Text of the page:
Second example is fresher and again comes from an experience in Italy which I only heard about directly and am supporting with material in Chinese language. My auntie, an experienced teacher and coordinator of seminars and workshop at a primary school, is already conducting Chinese classes in ludic form to the kids. And she never spoke Chinese before. She is using the modern Youtube way, karaoke, playful settings and real small storytelling linked to the new life of her adorable daughter (me 🙂 ) Here is an example i provided her few weeks ago. It is just so much sweet:

Children understand love more than anyone else” (Nirmala Srivastava)

The cute aspect of speaking in Chinese

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If one day you may decide you want to do something cute for a long term then please take Chinese language classes. This language has strong sweet connotations and they can even be absorbed in the character and attitude! Learning Chinese is good because:

  • It makes you smile
  • It transmits a real sense of purity to yourself
  • It makes you talking with a sort of a new voice
  • It allows you to go back to childish verbalizations but seriously and in the present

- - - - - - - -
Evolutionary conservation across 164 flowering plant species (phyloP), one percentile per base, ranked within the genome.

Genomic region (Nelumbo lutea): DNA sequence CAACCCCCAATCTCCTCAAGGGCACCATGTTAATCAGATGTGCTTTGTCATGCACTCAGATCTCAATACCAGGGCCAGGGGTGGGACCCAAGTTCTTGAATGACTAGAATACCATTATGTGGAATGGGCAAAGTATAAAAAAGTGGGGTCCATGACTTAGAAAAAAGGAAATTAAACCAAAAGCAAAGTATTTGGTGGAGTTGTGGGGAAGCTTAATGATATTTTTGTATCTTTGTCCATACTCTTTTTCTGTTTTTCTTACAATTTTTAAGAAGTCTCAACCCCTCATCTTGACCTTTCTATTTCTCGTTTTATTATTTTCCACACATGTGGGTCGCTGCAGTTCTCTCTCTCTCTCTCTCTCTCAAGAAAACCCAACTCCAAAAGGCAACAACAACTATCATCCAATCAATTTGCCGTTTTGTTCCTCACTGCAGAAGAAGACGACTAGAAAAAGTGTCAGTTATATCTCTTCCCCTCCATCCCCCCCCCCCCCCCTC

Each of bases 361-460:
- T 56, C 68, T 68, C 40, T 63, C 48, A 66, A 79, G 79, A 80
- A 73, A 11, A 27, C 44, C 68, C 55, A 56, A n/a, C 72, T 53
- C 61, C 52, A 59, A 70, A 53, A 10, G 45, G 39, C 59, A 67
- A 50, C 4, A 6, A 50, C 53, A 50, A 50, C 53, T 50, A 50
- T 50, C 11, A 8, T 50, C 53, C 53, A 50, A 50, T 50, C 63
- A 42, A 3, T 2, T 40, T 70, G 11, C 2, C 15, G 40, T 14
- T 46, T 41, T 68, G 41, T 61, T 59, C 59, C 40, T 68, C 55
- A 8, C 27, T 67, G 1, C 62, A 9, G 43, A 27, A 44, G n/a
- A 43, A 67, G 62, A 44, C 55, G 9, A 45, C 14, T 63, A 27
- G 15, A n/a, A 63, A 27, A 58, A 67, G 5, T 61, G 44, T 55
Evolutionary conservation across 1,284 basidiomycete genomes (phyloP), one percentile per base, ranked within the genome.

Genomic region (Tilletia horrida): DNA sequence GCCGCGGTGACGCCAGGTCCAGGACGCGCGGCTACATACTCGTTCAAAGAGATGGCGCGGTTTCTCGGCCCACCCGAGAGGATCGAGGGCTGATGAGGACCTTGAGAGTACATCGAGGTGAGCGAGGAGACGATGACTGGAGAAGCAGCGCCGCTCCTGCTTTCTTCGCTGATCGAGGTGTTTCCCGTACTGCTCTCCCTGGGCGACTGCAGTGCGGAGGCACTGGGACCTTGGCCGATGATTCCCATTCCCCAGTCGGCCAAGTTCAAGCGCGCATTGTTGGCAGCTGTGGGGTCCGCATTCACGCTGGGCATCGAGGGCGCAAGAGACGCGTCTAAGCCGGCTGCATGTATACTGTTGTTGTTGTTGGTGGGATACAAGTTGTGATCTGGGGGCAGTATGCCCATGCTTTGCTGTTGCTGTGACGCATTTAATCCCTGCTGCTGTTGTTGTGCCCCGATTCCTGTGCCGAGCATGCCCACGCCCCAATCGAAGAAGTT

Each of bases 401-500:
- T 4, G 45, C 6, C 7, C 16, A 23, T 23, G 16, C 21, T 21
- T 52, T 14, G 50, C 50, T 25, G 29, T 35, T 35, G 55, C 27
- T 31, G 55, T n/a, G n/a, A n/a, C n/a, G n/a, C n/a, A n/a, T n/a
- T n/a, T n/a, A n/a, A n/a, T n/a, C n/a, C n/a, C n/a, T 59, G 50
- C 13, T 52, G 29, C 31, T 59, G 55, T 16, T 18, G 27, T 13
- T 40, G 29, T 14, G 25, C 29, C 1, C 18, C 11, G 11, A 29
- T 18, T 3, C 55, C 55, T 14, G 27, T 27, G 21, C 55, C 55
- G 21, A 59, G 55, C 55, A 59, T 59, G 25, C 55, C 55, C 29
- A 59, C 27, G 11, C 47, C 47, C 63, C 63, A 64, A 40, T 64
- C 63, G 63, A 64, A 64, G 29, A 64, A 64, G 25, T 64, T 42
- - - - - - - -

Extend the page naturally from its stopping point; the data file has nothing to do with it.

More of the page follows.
A wonderful lyric about the powers of the big mother earth:

dang wo men tang zai da di

xiang tou shen zai shou hu

huo de zi jiao hou chong sheng

qi fa nei zai di guang

Parable of the Pencil

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The Pencil Maker took the pencil aside, just before putting him into the box.
“There are five things you need to know,” he told the pencil, “before I send you out into the world. Always remember them and never forget, and you will become the best pencil you can be:
1.You will be able to do many great things, but only if you allow yourself to be held in someone’s hand.
2.You will experience a painful sharpening from time to time, but you’ll need it to become a better pencil.

3.You will be able to correct any mistakes you might make.